The allocated social worker gave evidence and provided the court with an update. She said that she was satisfied that the grounds giving rise to the initial interim care order continued to exist and the child’s welfare required the interim care order to be extended.

Judge: “How is the child at the moment?”

Social worker: “I saw her last night and she was eating and sleeping well. She is in a cast but trying to move around. She is a happy baby. She will be reviewed in one week and in two weeks’ time.”

The GAL gave evidence to the court and confirmed that she supported the extension of the interim care order and that she was furnished with the signed safety plan.

GAL’s solicitor: “What is your view of the ability to safeguard the child pending the outcome of the investigation?”

GAL: “The social work department are trying to put the jigsaw together. I am concerned that the explanations given to date are inconsistent with the injuries and in those circumstances there is concern.”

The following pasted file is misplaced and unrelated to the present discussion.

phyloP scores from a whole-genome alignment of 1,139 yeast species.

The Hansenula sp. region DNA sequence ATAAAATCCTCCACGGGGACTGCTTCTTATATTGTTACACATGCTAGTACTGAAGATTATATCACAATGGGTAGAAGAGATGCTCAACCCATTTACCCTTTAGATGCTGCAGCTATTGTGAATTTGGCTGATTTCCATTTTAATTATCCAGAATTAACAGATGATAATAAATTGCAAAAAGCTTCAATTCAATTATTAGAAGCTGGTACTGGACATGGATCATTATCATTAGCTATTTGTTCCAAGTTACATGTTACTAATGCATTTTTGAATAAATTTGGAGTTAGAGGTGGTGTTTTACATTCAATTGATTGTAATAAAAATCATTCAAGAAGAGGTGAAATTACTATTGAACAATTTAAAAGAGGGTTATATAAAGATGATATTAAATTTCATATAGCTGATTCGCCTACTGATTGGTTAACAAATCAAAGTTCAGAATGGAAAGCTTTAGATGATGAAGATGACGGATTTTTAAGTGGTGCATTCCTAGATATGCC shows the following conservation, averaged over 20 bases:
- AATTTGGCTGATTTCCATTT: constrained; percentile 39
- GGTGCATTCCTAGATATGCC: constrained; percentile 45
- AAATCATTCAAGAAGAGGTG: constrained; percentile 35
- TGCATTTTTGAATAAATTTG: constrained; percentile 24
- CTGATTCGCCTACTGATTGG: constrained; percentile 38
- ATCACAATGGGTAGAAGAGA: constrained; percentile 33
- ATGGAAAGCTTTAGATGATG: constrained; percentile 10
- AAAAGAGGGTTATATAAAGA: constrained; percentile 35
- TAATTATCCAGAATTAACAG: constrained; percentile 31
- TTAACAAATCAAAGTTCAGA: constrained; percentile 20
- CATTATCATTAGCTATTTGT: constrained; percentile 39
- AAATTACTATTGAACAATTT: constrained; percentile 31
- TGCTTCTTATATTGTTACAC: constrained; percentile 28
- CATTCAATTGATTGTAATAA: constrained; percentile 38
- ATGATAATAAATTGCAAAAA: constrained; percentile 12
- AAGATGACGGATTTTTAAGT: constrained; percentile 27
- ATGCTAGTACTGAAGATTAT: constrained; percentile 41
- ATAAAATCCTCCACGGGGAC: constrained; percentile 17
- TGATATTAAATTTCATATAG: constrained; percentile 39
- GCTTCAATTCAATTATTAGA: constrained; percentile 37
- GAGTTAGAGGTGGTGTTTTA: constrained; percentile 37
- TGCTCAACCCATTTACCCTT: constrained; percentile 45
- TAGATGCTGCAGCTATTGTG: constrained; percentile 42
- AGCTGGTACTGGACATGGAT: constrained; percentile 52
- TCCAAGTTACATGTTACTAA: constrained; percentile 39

The GAL said that she had met with the consultant that morning and had requested that the hospital would reconsider and add to the report for a thorough view on the injuries. She said that the hospital had updated the report with one line “that non-accidental injury could not be ruled out” and that the injuries may be accidental or non-accidental. The GAL wanted the baby to be seen by the orthopaedic department and for a further more definitive opinion on the bone breakages and a more definite view of whether the explanations provided were acceptable.

GAL’s solicitor: “The social workers are to carry out a thorough risk assessment and an independent assessment.”

GAL: “Parts of the story are vague. An assessment needs to be done thoroughly. A baby doesn’t crawl or walk too much and it is hard for a baby to sustain such injuries. There is a piece of the puzzle missing and it is up to the child protection agency to try and piece it together.”

The GAL said that she had firm recommendations to the court about the care plan and it was “very much on that basis” the child was remaining in the placement.

GAL: “I understand it is a difficult decision as the medical opinion to date is not very clear. We need to go back to the experts and get a more expert opinion on this.”